Dan Lawton : Journalist

Who Are the Real Journalists Now?

As journalism forges its role in a digital paradigm rife with instability, one question will continue to pester it: Who are the real journalists now?

As the medium evolves, so do the labels, leaving many readers feeling helpless in evaluating authenticity among a mosaic of voices. In the throes of the new media revolution, credibility is more fluid than ever before. Sure, a New York Times byline may be impressive, but how does it fare against 25,000 Twitter followers and a top-10 Technorati blog?

Image by Patrick Finney

Image by Patrick Finney

The answer, for the most part, is in the eye of the beholder; but the question gains much more saliency when it migrates from a media context into the realm of the law. Toss in an unsolved San Francisco homicide, a couple of First Amendment lawyers and a journalism student with a blog, and you’ve achieved the perfect storm of ingredients to wreak havoc on the California Shield Law.

A San Francisco State University journalism student – who has remained anonymous because of safety concerns – is invoking the shield law to resist attempts to turn over photographs and other information that police say could help them solve a murder. The student was working on a photojournalism project in a rough neighborhood when an individual he was profiling was murdered while shooting dice. The circumstances of the incident are cloudy, but when police arrived, the student was taking pictures of the victim and the scene. He may have also witnessed the slaying firsthand.

Lawyers for the student argue that because he had written blog posts about his project, he is protected under the California Shield Law. The majority of U.S. states have passed some degree of shield law legislation, which is intended to protect journalists from having to reveal confidential sources or information to law enforcement. The idea is simple enough: When doing valuable reporting, journalists often rely on confidential sources. If courts can force reporters to betray promises of anonymity, watchdog journalism will suffer.

The California Shield Law applies to journalists “connected with or employed by a newspaper, magazine or other periodical publication, or by a press association or wire service.” Not surprisingly, there is no provision for journalism students or bloggers, but many First Amendment lawyers insist they are covered as well.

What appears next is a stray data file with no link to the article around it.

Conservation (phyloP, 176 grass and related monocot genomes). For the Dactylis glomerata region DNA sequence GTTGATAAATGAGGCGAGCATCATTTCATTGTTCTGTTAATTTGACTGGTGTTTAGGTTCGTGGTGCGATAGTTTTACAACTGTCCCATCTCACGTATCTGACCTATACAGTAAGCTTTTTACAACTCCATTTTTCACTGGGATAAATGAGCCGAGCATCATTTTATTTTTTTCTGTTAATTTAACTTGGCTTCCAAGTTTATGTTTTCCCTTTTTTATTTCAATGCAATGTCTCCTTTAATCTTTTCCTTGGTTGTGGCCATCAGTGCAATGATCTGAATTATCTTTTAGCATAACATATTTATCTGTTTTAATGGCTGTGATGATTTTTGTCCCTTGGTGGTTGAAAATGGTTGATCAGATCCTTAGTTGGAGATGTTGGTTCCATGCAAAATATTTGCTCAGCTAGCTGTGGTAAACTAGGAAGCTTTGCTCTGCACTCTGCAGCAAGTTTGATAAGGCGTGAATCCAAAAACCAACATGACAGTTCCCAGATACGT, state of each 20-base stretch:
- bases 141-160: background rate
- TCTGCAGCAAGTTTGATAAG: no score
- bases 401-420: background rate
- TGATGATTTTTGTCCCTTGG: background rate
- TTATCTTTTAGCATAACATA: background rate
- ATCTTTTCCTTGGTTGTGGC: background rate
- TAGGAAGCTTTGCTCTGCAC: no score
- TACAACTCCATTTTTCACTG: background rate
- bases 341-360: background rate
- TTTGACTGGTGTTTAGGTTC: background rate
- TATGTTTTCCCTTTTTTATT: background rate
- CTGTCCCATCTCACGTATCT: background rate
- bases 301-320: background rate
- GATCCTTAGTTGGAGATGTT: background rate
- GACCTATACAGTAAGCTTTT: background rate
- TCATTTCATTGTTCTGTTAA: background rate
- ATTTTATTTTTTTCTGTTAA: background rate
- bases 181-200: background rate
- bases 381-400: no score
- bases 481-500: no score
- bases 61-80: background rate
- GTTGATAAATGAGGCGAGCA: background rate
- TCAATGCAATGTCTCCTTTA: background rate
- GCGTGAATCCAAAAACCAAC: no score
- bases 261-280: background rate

But if the Shield Law protects any and all bloggers, that potentially exempts an estimated 10 million-plus Americans from having to disclose information related to anything about which they are blogging. It’s hard to see how granting such widespread journalistic immunity helps either the rule of law or journalism flourish, outside of generating a new breed of citizen bloggers in the organized crime industry.

When press rights clash with the power of the judiciary, it is often a titanic battle. Both institutions are necessary components of a functioning democracy, and inhibiting either can have profound ramifications. When journalists are compelled to reveal certain confidential sources, it strikes a blow to public interest reporting, but when they are permitted to evade subpoenas for specious reasons, the judicial system is atrophied.

In this case, there is no anonymous source to be revealed: The source is in a grave. His killers are free and a citizen journalist who has valuable information is cloaking himself in the First Amendment not to protect the public interest, but because he is scared of retribution. Is his fear valid? It may be, but fear or danger are not allowances to dodge subpoenas and withhold information, nor should they be. It is rarely comfortable to testify in a murder case, but without the fortitude of key witnesses, thousands of additional murders would be unsolved. Just like any other citizen, the student journalist should be forced to disclose information and/or testify.

Shield laws should not be utilized as broad-based immunity invoked whenever convenient, but as rare exceptions in cases where the public interest is at stake. They should also not be available to every “Joe Blogger” out there, though online journalists doing rigorous and authentic reporting should be covered regardless of their medium. More importantly, journalists and First Amendment advocates should abandon a bit of their paranoia regarding journalists working with police.

Journalists are citizens too, and a press pass shouldn’t relieve them of basic civic responsibilities. If the creed of the press, as many suggest, is to seek truth and demonstrate a loyalty toward the populace, then it should promote such ideas by assisting the judiciary whenever ethically possible. Not doing so not only damages the legal process, but also sends the message that those seeking accountability from others are immune from it themselves.

This column was published in the Oregon Daily Emerald on May 27.



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